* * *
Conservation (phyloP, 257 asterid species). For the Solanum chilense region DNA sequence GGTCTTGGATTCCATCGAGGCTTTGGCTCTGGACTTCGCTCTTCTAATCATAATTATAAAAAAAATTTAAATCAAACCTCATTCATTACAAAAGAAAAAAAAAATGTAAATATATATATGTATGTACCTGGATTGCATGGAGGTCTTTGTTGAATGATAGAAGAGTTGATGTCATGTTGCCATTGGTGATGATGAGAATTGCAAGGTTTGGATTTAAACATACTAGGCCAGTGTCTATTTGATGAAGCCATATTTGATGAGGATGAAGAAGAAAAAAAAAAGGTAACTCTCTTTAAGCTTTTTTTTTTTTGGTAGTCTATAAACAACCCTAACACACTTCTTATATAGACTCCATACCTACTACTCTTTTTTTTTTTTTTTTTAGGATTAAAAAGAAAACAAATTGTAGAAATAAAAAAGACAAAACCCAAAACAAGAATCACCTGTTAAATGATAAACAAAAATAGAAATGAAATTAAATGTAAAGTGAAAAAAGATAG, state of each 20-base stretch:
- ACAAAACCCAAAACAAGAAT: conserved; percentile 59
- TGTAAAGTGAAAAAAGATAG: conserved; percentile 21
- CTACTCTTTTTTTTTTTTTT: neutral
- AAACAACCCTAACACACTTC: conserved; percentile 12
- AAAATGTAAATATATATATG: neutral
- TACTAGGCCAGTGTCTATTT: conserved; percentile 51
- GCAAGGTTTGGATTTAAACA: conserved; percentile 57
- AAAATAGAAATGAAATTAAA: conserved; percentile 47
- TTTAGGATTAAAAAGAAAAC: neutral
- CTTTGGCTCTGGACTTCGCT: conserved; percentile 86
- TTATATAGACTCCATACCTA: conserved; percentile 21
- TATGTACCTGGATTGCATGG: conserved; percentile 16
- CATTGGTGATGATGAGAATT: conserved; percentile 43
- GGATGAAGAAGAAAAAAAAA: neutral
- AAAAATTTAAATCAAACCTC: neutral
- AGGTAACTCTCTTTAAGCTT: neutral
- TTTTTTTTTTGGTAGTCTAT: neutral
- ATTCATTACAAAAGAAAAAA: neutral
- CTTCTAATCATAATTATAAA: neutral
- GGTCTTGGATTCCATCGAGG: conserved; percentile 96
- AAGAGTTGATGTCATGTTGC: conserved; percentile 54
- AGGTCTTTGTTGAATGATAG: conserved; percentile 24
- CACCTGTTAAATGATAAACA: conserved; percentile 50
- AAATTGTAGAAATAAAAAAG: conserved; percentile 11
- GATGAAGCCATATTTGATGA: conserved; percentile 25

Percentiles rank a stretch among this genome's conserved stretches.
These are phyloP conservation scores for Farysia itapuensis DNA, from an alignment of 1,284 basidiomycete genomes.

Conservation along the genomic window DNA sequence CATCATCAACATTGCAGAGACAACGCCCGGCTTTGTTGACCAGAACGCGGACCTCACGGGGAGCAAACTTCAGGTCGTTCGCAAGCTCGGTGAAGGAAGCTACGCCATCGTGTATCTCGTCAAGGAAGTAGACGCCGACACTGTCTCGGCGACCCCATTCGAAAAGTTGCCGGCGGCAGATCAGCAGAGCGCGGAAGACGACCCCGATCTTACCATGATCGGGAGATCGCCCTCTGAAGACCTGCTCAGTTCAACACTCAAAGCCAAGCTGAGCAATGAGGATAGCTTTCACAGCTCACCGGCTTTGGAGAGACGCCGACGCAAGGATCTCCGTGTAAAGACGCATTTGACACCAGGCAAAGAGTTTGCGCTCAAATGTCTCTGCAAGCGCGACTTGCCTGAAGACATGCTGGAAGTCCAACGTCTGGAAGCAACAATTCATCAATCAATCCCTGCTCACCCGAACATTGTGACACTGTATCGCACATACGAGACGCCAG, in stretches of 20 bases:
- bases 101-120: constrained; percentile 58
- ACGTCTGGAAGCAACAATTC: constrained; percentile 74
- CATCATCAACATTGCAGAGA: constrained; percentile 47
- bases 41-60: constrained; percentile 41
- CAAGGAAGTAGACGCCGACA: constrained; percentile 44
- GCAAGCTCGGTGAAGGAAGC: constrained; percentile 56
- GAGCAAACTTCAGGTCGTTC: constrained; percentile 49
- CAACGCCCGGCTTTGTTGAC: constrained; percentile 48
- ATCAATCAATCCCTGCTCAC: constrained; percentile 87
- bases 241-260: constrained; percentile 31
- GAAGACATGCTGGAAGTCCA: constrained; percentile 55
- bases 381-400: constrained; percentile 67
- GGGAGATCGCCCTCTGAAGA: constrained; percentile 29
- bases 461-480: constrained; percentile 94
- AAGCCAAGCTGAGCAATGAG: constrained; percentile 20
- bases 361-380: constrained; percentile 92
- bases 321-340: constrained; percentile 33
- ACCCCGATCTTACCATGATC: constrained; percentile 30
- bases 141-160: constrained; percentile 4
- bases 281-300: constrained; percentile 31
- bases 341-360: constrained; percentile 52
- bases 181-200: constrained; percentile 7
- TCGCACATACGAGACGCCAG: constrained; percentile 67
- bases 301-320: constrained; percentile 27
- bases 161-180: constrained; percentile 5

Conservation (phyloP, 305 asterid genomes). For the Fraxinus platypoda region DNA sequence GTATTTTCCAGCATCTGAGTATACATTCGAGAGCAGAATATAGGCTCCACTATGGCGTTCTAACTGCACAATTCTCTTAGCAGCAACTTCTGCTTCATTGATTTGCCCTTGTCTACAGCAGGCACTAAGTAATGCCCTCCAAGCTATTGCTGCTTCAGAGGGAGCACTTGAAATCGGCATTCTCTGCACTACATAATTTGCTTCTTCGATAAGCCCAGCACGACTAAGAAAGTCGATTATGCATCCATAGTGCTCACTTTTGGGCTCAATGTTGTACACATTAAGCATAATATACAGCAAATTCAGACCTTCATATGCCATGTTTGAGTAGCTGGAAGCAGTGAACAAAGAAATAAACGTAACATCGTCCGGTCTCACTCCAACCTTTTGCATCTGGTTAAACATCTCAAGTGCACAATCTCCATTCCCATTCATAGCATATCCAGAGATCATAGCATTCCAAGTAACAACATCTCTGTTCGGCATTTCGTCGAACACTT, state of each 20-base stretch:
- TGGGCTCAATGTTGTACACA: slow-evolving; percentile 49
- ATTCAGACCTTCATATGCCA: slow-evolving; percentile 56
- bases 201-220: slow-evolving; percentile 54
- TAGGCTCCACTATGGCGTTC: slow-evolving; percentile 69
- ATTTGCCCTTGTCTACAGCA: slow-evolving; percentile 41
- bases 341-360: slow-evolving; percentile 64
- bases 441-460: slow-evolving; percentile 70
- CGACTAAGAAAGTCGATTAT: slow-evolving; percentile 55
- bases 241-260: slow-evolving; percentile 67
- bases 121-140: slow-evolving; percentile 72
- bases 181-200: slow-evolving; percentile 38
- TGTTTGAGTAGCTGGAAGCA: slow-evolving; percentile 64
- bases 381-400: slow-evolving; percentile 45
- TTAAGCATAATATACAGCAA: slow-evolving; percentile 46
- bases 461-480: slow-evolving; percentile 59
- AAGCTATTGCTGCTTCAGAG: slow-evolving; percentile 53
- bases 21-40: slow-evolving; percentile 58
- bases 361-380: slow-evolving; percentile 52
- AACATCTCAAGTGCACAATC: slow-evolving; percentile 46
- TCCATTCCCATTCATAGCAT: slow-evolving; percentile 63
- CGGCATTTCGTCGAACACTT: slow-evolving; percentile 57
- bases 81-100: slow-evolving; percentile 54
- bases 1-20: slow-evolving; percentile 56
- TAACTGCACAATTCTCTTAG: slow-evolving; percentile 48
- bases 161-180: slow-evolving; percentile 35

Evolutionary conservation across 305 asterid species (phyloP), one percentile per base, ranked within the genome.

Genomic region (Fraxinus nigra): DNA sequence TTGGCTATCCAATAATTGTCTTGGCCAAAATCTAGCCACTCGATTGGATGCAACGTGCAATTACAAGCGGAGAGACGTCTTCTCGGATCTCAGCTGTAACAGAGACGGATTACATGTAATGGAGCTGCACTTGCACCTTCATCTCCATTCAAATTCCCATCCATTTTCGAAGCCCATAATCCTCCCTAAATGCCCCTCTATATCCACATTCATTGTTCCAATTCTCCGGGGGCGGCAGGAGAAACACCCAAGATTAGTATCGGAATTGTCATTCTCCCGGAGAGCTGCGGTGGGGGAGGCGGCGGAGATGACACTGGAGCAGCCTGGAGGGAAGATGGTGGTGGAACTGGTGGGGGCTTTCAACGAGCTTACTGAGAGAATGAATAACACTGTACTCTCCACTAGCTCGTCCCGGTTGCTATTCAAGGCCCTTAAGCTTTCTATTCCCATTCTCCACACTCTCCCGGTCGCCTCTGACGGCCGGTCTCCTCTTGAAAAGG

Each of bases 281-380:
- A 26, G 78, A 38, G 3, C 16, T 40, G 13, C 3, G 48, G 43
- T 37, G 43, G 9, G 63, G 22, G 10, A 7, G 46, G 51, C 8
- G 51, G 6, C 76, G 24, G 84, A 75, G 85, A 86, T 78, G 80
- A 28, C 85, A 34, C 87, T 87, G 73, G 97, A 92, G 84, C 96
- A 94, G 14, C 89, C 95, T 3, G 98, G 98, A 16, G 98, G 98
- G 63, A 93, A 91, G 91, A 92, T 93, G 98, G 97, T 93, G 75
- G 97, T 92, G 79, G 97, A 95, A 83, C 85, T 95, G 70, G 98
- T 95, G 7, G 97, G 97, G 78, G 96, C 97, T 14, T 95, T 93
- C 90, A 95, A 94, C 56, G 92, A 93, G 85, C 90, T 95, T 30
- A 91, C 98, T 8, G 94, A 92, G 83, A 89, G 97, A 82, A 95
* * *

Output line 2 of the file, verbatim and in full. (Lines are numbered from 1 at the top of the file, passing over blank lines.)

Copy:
- ACAAAACCCAAAACAAGAAT: conserved; percentile 59